Though original intended to be released in black and white, the movie was originally shot in color. Some countries released the movie in color (e.g. Japan) for marketing reasons. Both versions are released on home media. See more »

Connections

References Shadow of a Doubt (1943) See more »

Soundtracks

Piano Sonata No.30 in E major, Op.109
(1820)
Written by Ludwig van Beethoven
See more »

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User Reviews

What kind of a man are you?
2 November 2001 | by nunculusSee all my reviews

It starts as another Coenian postmod pastichey picaresque: Noir Guy (Billy Bob Thornton), a barber, has a souse of a wife (Frances McDormand, floridly cast "against type") who loves bingo and her boss at work, a scheming fat man named Big Dave (James Gandolfini). When a comically inept con man (Jon Polito) comes to town, wanting to find a partner in a new business called "dry cleaning," we can see the signs a block away: Blackmail, best-laid-plans, murder ahead. The emphasis in this extremely academic take--more academic even than the Ph.Dish MILLER'S CROSSING--is on the sociological and political roots of noir. The postwarness, the cold-warness, the sunshine-boomtownness of the movie's mythical Santa Rosa (the location of SHADOW OF A DOUBT--but really, it's just early-Ellroy L.A.) are all underlined and double-underlined.

So far, so cool--and the movie is far easier to enjoy as a series of Abstracted Noir Components than the similarly suspension-of-disbelief-free LOST HIGHWAY. But then Noir Guy starts contemplating hair. He is the Sisyphus of Noirtown, performing a perfectly stupid task that never ceases to repeat itself, without gathering the slightest meaning. He even, in his blank way, waxes philosophical, like a Marine-town Woyzeck: "I want...I wanna put hair with...dirt, regular house dirt." "Ed, what the heck are ya talkin' about?" "I...Skip it."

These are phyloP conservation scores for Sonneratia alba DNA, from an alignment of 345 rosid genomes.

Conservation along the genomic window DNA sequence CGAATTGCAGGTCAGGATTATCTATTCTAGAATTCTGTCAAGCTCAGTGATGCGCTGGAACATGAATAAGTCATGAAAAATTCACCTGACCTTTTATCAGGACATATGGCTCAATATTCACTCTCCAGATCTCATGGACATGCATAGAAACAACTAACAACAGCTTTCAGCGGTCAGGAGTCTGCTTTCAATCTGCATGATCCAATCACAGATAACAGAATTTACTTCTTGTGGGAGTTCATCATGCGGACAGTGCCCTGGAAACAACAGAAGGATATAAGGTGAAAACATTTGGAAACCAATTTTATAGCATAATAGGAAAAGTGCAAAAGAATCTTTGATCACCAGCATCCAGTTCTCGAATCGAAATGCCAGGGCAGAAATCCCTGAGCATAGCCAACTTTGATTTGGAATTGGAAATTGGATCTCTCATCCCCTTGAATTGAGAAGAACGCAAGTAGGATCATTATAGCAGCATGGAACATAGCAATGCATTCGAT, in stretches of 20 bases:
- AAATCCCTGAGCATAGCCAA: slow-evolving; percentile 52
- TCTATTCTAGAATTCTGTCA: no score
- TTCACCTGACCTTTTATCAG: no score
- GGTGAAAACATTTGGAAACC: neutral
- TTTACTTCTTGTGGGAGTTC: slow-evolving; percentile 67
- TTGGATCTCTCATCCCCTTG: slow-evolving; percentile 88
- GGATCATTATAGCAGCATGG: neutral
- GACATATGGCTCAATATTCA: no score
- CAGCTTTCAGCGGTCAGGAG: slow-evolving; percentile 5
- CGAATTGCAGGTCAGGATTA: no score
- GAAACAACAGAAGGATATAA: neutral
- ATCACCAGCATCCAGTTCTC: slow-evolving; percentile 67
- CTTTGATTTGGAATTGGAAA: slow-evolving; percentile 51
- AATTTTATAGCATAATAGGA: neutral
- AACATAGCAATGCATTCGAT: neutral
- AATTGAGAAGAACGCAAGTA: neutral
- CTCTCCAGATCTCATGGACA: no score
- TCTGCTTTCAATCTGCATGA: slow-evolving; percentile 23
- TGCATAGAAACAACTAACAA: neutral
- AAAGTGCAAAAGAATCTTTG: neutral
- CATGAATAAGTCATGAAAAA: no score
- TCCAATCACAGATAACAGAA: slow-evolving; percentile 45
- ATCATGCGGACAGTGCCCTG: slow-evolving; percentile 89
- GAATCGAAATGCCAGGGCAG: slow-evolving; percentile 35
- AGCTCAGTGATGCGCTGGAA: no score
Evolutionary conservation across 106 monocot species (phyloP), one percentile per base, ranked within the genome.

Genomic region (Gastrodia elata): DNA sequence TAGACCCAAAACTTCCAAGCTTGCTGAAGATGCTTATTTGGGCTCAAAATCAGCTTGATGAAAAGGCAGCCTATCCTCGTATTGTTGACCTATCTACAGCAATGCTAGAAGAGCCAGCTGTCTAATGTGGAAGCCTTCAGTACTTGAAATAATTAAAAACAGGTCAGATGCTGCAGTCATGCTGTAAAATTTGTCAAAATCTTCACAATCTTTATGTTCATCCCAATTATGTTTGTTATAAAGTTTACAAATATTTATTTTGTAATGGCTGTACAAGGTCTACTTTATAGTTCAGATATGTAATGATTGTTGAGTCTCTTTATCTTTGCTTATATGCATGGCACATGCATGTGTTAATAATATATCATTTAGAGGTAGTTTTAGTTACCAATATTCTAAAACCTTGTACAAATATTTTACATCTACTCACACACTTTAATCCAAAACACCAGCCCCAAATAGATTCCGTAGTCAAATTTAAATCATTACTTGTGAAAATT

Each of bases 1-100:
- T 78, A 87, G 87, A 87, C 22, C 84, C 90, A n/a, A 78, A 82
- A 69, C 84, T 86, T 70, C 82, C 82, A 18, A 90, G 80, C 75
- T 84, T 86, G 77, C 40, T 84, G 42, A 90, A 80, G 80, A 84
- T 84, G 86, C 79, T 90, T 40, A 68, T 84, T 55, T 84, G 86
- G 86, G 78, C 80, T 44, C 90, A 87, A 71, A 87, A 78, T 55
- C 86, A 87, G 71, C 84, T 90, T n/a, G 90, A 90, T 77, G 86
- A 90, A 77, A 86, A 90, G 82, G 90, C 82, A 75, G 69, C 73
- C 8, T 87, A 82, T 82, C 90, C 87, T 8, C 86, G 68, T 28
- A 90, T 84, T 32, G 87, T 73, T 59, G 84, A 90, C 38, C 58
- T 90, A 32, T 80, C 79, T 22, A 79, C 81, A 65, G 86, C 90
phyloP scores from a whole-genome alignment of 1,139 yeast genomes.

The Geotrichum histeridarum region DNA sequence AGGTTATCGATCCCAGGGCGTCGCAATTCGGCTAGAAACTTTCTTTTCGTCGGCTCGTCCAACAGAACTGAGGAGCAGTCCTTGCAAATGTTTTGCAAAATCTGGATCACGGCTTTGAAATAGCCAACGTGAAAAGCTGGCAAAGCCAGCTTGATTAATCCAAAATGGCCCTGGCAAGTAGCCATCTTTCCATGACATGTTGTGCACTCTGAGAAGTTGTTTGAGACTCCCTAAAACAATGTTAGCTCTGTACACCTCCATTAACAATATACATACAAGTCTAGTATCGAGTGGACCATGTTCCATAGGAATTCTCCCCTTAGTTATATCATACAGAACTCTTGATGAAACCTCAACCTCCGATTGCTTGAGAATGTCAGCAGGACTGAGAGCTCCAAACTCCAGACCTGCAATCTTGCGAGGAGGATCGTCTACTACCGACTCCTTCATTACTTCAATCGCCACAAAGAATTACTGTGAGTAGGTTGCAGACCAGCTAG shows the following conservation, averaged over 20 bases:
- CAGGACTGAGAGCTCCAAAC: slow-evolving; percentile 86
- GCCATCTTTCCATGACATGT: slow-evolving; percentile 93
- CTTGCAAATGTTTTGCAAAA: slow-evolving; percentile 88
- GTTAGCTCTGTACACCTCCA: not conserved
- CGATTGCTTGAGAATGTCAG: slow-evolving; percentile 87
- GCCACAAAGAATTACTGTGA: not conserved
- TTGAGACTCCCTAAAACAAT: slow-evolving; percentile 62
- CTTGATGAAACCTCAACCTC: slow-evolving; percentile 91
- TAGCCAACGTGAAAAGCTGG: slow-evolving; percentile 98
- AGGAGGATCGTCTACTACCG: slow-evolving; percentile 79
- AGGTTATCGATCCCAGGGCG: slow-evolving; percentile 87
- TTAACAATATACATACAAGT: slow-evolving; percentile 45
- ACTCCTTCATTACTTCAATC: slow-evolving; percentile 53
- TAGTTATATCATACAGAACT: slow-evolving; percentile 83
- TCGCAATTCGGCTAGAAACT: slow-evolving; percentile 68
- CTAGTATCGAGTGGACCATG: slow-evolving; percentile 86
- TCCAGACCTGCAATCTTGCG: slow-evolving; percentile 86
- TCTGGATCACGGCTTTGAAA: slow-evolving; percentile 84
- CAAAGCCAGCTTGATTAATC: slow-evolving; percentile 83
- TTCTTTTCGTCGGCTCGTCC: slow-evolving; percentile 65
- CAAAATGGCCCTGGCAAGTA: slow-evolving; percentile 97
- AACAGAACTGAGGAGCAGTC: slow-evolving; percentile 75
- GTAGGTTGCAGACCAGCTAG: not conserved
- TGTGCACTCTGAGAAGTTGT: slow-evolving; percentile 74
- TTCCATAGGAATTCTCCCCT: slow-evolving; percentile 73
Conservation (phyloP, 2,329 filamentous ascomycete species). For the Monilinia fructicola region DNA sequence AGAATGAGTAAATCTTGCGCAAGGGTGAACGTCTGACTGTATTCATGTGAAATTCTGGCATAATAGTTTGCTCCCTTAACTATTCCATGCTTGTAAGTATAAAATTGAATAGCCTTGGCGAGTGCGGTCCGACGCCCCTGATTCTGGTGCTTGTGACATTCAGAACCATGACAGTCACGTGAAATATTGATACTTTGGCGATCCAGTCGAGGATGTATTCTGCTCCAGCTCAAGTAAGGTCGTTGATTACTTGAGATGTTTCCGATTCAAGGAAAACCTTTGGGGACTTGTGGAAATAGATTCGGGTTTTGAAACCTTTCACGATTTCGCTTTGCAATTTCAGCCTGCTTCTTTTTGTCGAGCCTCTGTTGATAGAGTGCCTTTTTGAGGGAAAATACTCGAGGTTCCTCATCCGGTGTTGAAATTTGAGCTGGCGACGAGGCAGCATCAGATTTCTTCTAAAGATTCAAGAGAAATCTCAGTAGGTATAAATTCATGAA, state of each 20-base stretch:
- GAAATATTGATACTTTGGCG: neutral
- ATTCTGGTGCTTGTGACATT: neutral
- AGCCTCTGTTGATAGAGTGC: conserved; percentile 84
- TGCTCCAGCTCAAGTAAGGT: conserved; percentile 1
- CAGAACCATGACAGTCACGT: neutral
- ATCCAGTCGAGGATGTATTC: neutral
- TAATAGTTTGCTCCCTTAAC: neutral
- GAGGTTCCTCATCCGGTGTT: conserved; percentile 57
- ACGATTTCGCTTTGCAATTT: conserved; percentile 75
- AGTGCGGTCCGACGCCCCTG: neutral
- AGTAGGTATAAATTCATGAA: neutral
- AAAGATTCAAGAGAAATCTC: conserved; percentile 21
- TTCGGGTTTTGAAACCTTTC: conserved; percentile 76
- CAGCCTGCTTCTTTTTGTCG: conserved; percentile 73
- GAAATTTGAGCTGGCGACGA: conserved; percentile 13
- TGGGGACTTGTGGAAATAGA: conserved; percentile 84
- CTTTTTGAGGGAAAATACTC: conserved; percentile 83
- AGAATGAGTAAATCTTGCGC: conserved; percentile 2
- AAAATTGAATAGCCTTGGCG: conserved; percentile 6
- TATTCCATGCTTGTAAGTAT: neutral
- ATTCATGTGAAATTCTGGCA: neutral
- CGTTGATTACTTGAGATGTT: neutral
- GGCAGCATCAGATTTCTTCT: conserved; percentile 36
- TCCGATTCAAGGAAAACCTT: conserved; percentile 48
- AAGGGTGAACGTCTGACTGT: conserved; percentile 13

And soon the movie metamorphs into a fedoras-and-Pall-Malls riff on Camus' THE STRANGER. Why does the Man Who Wasn't There kick off the chain of events that brings down all manner of ruination? Jealousy? Boredom? No ordinary human motives will do. And the Coens slyly insert a shyster lawyer (Tony Shalhoub) who's full of dime-store variants on post-structuralist touchstones: he uses the Heisenberg Uncertainty Principle as a sort of Twinkie Defense, and claims that his client is "Modern Man himself!...Indict him, and you are indicting yourself!" All of which, the Coens make clear, is so much malarkey--a way of kidding oneself, substituting entropy for dogma, avoiding the scary unknowableness of being alive.

Ethan Coen described THE MAN WHO WASN'T THERE as "the movie Martin Heidegger would have made if he had come to Hollywood"--unusually forthright for two guys who are just, aw shucks, entertainers. Like Spielberg's A.I., it uses a perfectedness of technique to render the world as an arrangement of totemic abstractions--pixilated dots that don't add up to a coherent object. The movie gets you, terrifyingly and melancholically, inside the head of a guy for whom the simplest, table-and-chairs stuff is ceasing to make sense. And the brothers use Carter Burwell's variant on Beethoven's "Moonlight Sonata" in a way that's as crazily persistent, and ceaselessly effective, as the insanely repetitive romantic theme from Godard's CONTEMPT. (Not even Godard has used late Beethoven so aptly.) Like BARRY LYNDON, another movie whose central question is "What kind of a man are you?," THE MAN WHO WASN'T THERE has an elusive, smokelike plangency. It's a picture you'll puzzle over, and sigh achingly at its images, for many years to come.